- The Washington Times - Saturday, February 21, 2009

ST. JOHN’S, Antigua | Regulators in the Caribbean took over Antiguan banks owned by Texas financier R. Allen Stanford on Friday, hoping to contain damage to the local economy as U.S. investigators explore a suspected fraud involving billions of dollars.

The Bank of Antigua suffered a run on deposits, even though it has not been named in the fraud complaint by the U.S. Securities and Exchange Commission. A failure of the local bank could have severe consequences in the twin-island nation of Antigua and Barbuda, the Eastern Caribbean Central Bank said in explaining its intervention.

The SEC complaint filed Tuesday focuses on the billionaire’s offshore investment bank, Stanford International Bank Ltd., where an estimated $8 billion is now being controlled by a team of accountants working for Vantis Business Recovery Services. Antigua’s banking regulatory commission said it appointed the British firm as receiver to protect “the reputation and integrity” of its banking sector.

Private international banking has been used worldwide to protect assets from economic crisis, hyperinflation, political instability and high taxes. Such “cross-border assets” reached $4.6 trillion in June 1999, with $900 billion, or 20 percent, banked offshore in some 13 Caribbean island nations, according to the most recent data available from the International Monetary Fund.

U.S. authorities suspect that Mr. Stanford lured these clients by promising unrealistic returns on certificates of deposit and other investments. And offshore-banking experts say he chose an ideal headquarters: an island where he could acquire power, prestige and even a knighthood to help win investors’ confidence while keeping enforcement agencies at bay.

While these clients’ life savings are now at risk, experts say red flags were clearly flying in Antigua, one of the world’s least-regulated and least-transparent banking havens.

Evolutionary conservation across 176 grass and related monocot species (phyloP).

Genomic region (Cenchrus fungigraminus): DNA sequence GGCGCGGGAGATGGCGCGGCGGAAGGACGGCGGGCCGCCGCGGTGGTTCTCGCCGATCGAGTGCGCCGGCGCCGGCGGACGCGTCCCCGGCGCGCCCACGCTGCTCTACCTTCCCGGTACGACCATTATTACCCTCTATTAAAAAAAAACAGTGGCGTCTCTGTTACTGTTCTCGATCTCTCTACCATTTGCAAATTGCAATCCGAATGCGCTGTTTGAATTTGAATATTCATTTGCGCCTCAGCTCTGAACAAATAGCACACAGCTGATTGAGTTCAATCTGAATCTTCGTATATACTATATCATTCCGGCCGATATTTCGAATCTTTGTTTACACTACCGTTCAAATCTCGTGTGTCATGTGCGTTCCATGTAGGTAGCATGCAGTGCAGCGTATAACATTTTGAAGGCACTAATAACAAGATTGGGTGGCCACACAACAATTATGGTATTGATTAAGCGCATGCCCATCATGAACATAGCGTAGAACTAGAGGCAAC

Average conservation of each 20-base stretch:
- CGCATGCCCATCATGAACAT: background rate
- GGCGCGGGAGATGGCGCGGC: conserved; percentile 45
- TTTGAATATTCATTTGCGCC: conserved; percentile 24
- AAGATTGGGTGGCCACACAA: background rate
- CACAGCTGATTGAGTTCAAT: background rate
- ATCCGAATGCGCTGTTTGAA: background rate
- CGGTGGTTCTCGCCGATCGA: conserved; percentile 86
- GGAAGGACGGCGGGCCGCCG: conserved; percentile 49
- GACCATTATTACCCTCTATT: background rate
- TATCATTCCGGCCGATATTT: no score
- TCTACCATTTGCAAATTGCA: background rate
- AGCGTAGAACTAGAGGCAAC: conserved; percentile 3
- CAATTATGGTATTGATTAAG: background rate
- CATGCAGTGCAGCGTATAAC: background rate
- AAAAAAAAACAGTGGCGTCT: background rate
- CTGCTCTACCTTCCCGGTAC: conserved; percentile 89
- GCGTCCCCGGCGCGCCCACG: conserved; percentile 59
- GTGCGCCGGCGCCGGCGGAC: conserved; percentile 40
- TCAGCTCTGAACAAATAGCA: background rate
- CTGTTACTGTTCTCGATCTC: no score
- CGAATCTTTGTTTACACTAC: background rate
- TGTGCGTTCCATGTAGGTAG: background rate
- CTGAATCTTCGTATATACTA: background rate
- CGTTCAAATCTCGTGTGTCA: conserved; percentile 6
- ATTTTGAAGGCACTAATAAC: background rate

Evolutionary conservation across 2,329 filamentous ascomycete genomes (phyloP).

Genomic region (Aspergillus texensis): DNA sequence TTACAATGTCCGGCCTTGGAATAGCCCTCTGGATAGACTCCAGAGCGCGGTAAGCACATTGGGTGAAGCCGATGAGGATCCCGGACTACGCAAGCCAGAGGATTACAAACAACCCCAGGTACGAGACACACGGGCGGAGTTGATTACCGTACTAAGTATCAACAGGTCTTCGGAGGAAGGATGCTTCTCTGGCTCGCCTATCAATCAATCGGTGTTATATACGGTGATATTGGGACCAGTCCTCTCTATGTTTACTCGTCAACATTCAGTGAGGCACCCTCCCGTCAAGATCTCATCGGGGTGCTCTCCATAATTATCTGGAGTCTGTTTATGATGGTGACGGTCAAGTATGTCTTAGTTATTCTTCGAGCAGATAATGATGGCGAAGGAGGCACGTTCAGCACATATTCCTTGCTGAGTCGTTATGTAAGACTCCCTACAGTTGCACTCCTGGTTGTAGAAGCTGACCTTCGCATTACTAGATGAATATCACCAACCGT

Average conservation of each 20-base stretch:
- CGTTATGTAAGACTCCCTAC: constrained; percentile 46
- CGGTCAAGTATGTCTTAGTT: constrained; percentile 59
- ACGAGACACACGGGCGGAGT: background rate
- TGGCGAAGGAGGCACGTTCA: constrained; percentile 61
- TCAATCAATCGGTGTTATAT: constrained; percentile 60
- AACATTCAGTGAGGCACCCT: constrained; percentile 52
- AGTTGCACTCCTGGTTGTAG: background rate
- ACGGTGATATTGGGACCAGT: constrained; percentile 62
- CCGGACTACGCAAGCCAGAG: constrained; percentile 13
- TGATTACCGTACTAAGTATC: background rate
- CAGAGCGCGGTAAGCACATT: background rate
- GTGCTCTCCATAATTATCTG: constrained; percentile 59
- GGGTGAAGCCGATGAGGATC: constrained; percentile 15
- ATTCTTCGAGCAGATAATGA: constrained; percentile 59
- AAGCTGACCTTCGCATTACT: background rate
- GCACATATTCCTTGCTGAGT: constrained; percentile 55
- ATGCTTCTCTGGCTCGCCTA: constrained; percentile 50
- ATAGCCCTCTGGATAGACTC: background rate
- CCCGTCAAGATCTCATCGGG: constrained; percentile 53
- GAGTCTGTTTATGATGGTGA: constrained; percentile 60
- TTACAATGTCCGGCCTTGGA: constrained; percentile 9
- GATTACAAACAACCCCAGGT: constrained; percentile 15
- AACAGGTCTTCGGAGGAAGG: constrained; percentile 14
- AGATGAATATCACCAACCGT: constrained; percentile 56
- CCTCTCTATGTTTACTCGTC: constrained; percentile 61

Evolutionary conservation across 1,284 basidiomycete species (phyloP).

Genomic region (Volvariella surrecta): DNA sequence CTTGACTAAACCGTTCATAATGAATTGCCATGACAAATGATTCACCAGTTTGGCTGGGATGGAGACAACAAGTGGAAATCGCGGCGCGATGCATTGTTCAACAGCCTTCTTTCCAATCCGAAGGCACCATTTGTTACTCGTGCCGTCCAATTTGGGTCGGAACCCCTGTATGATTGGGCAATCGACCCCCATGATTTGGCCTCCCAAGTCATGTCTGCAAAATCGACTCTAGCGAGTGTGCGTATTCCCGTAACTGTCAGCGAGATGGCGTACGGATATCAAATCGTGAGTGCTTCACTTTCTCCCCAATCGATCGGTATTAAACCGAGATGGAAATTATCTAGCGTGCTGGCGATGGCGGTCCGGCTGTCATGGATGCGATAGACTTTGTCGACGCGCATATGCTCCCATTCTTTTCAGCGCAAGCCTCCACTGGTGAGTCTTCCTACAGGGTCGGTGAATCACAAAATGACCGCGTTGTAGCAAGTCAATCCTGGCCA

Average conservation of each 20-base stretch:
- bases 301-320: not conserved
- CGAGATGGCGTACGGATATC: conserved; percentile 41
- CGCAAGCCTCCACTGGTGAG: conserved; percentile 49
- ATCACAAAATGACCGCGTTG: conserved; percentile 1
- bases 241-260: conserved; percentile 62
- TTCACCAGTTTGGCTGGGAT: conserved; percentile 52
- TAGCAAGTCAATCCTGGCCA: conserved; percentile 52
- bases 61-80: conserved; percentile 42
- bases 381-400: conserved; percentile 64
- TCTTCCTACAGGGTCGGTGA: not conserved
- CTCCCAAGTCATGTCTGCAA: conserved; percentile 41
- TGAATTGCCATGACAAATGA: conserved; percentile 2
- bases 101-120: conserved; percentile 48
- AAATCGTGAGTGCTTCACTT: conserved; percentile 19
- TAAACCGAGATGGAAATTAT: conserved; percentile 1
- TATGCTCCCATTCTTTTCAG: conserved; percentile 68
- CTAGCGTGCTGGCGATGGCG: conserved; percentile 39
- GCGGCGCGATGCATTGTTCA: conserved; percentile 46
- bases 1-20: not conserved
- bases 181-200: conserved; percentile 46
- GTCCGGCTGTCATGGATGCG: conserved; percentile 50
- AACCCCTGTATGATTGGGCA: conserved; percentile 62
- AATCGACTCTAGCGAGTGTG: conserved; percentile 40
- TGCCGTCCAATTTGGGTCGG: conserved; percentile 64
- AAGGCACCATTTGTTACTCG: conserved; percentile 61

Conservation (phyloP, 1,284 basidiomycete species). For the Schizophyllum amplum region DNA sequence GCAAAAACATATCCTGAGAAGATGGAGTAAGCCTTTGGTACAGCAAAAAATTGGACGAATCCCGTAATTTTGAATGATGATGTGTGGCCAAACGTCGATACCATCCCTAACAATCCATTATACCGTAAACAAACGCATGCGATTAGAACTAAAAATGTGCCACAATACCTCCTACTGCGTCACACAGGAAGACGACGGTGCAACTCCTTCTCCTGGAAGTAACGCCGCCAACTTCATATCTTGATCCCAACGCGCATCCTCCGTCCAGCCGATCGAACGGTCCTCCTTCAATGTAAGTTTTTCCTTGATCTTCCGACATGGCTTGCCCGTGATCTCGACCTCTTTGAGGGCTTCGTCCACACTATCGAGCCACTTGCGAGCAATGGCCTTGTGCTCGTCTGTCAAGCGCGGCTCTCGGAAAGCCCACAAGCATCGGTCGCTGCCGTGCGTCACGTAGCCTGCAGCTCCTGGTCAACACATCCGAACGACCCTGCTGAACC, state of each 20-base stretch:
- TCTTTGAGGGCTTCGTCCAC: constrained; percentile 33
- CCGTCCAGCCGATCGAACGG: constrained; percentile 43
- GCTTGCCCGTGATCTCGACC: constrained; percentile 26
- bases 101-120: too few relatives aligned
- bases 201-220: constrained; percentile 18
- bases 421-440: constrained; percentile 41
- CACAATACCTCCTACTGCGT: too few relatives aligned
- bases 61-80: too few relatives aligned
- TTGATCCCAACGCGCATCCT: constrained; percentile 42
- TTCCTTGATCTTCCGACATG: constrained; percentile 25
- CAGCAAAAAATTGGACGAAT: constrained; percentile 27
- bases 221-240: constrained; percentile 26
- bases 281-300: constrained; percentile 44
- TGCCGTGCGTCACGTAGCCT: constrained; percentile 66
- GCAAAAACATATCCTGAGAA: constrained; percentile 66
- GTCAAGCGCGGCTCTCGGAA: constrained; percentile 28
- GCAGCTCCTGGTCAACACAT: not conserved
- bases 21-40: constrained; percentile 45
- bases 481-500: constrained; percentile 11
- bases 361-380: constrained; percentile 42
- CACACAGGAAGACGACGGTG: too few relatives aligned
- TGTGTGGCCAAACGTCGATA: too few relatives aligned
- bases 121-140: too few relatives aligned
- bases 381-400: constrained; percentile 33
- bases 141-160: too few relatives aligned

“In the offshore world, you have a hierarchy, and Antigua is at the bottom,” said David Marchant, an offshore-banking analyst based in Miami. “Antigua was the wild west, and Stanford was the chief cowboy.”

Mr. Stanford was warmly welcomed in 1990 as Antiguan politicians sought to diversify their tourism-dependent economy. Before long, he acquired dual Antiguan citizenship, became the largest private employer and developed a level of influence over local regulators that worried U.S. watchdogs.

Mr. Stanford also has had considerable influence in Washington, where his campaign donations, mostly to Democrats, reached a peak as efforts to strengthen financial regulations died in the Senate.

Mr. Stanford’s Antigua enterprises include a newspaper, two restaurants, a development company and the ornately landscaped Stanford cricket grounds. He shook up the staid world of professional cricket last year by bankrolling the purse in a $20 million winner-take-all match.

Foreign investors who went to Stanford’s white-columned international bank near the airport Friday, in hope of getting cash, came away instead with a flier informing them about the bank’s new receivers.

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